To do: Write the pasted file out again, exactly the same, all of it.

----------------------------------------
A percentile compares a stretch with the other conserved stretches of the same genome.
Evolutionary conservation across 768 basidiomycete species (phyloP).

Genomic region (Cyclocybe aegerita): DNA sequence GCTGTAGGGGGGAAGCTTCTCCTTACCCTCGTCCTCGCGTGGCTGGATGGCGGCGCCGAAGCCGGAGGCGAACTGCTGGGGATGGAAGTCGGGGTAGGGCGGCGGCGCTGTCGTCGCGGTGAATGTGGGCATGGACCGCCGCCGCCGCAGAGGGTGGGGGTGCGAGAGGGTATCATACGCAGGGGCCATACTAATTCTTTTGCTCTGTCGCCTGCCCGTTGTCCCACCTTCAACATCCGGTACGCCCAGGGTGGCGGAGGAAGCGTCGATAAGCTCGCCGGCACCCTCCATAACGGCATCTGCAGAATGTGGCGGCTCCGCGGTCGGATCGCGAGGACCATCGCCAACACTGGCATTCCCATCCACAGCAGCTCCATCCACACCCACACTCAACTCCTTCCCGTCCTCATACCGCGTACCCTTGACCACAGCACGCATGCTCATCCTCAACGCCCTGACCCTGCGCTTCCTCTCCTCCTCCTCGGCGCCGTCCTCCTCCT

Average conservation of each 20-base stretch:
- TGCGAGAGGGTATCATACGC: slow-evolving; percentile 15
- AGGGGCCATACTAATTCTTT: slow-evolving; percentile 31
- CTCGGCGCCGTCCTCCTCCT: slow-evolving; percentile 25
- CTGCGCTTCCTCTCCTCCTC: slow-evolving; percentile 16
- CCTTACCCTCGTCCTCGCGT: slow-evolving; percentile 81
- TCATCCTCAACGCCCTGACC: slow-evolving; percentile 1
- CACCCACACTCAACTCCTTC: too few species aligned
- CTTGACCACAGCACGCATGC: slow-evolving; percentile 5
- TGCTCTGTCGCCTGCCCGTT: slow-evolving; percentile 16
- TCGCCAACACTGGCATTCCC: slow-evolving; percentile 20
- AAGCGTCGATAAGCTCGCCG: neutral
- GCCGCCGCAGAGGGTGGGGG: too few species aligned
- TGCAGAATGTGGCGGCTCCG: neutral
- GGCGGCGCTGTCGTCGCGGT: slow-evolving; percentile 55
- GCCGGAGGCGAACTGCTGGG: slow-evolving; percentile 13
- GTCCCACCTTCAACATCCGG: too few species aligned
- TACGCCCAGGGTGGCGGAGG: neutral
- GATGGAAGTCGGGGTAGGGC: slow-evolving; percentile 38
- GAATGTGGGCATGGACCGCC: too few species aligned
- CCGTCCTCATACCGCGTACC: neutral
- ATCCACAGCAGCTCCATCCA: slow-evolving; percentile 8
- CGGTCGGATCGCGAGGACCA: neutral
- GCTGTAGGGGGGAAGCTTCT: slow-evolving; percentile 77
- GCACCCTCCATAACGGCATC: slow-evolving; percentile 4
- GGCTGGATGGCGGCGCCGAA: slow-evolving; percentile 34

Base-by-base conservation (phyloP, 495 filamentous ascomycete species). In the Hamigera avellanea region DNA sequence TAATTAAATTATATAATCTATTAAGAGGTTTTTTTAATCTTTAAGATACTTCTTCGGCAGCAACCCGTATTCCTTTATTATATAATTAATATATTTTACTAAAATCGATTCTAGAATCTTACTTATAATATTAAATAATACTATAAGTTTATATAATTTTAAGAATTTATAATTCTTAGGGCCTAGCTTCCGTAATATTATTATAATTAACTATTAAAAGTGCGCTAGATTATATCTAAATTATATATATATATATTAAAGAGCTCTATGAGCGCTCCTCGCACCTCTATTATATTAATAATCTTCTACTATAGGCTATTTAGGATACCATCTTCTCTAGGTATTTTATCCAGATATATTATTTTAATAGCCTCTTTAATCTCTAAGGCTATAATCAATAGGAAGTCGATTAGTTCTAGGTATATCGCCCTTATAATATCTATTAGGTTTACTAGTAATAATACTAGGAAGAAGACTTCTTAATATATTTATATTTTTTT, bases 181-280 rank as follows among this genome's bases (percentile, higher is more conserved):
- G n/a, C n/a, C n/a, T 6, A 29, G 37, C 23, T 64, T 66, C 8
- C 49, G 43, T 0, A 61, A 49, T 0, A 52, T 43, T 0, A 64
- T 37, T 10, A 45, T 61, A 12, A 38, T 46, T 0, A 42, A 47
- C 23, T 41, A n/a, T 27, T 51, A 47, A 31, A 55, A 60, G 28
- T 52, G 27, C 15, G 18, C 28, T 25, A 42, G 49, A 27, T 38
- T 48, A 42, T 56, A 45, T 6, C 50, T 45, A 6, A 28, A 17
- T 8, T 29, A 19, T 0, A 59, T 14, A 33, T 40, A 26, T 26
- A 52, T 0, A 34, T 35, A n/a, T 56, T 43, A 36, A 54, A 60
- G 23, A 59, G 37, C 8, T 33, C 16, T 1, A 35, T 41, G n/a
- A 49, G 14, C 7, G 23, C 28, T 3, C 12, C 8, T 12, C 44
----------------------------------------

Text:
A percentile compares a stretch with the other conserved stretches of the same genome.
Evolutionary conservation across 768 basidiomycete species (phyloP).

Genomic region (Cyclocybe aegerita): DNA sequence GCTGTAGGGGGGAAGCTTCTCCTTACCCTCGTCCTCGCGTGGCTGGATGGCGGCGCCGAAGCCGGAGGCGAACTGCTGGGGATGGAAGTCGGGGTAGGGCGGCGGCGCTGTCGTCGCGGTGAATGTGGGCATGGACCGCCGCCGCCGCAGAGGGTGGGGGTGCGAGAGGGTATCATACGCAGGGGCCATACTAATTCTTTTGCTCTGTCGCCTGCCCGTTGTCCCACCTTCAACATCCGGTACGCCCAGGGTGGCGGAGGAAGCGTCGATAAGCTCGCCGGCACCCTCCATAACGGCATCTGCAGAATGTGGCGGCTCCGCGGTCGGATCGCGAGGACCATCGCCAACACTGGCATTCCCATCCACAGCAGCTCCATCCACACCCACACTCAACTCCTTCCCGTCCTCATACCGCGTACCCTTGACCACAGCACGCATGCTCATCCTCAACGCCCTGACCCTGCGCTTCCTCTCCTCCTCCTCGGCGCCGTCCTCCTCCT

Average conservation of each 20-base stretch:
- TGCGAGAGGGTATCATACGC: slow-evolving; percentile 15
- AGGGGCCATACTAATTCTTT: slow-evolving; percentile 31
- CTCGGCGCCGTCCTCCTCCT: slow-evolving; percentile 25
- CTGCGCTTCCTCTCCTCCTC: slow-evolving; percentile 16
- CCTTACCCTCGTCCTCGCGT: slow-evolving; percentile 81
- TCATCCTCAACGCCCTGACC: slow-evolving; percentile 1
- CACCCACACTCAACTCCTTC: too few species aligned
- CTTGACCACAGCACGCATGC: slow-evolving; percentile 5
- TGCTCTGTCGCCTGCCCGTT: slow-evolving; percentile 16
- TCGCCAACACTGGCATTCCC: slow-evolving; percentile 20
- AAGCGTCGATAAGCTCGCCG: neutral
- GCCGCCGCAGAGGGTGGGGG: too few species aligned
- TGCAGAATGTGGCGGCTCCG: neutral
- GGCGGCGCTGTCGTCGCGGT: slow-evolving; percentile 55
- GCCGGAGGCGAACTGCTGGG: slow-evolving; percentile 13
- GTCCCACCTTCAACATCCGG: too few species aligned
- TACGCCCAGGGTGGCGGAGG: neutral
- GATGGAAGTCGGGGTAGGGC: slow-evolving; percentile 38
- GAATGTGGGCATGGACCGCC: too few species aligned
- CCGTCCTCATACCGCGTACC: neutral
- ATCCACAGCAGCTCCATCCA: slow-evolving; percentile 8
- CGGTCGGATCGCGAGGACCA: neutral
- GCTGTAGGGGGGAAGCTTCT: slow-evolving; percentile 77
- GCACCCTCCATAACGGCATC: slow-evolving; percentile 4
- GGCTGGATGGCGGCGCCGAA: slow-evolving; percentile 34

Base-by-base conservation (phyloP, 495 filamentous ascomycete species). In the Hamigera avellanea region DNA sequence TAATTAAATTATATAATCTATTAAGAGGTTTTTTTAATCTTTAAGATACTTCTTCGGCAGCAACCCGTATTCCTTTATTATATAATTAATATATTTTACTAAAATCGATTCTAGAATCTTACTTATAATATTAAATAATACTATAAGTTTATATAATTTTAAGAATTTATAATTCTTAGGGCCTAGCTTCCGTAATATTATTATAATTAACTATTAAAAGTGCGCTAGATTATATCTAAATTATATATATATATATTAAAGAGCTCTATGAGCGCTCCTCGCACCTCTATTATATTAATAATCTTCTACTATAGGCTATTTAGGATACCATCTTCTCTAGGTATTTTATCCAGATATATTATTTTAATAGCCTCTTTAATCTCTAAGGCTATAATCAATAGGAAGTCGATTAGTTCTAGGTATATCGCCCTTATAATATCTATTAGGTTTACTAGTAATAATACTAGGAAGAAGACTTCTTAATATATTTATATTTTTTT, bases 181-280 rank as follows among this genome's bases (percentile, higher is more conserved):
- G n/a, C n/a, C n/a, T 6, A 29, G 37, C 23, T 64, T 66, C 8
- C 49, G 43, T 0, A 61, A 49, T 0, A 52, T 43, T 0, A 64
- T 37, T 10, A 45, T 61, A 12, A 38, T 46, T 0, A 42, A 47
- C 23, T 41, A n/a, T 27, T 51, A 47, A 31, A 55, A 60, G 28
- T 52, G 27, C 15, G 18, C 28, T 25, A 42, G 49, A 27, T 38
- T 48, A 42, T 56, A 45, T 6, C 50, T 45, A 6, A 28, A 17
- T 8, T 29, A 19, T 0, A 59, T 14, A 33, T 40, A 26, T 26
- A 52, T 0, A 34, T 35, A n/a, T 56, T 43, A 36, A 54, A 60
- G 23, A 59, G 37, C 8, T 33, C 16, T 1, A 35, T 41, G n/a
- A 49, G 14, C 7, G 23, C 28, T 3, C 12, C 8, T 12, C 44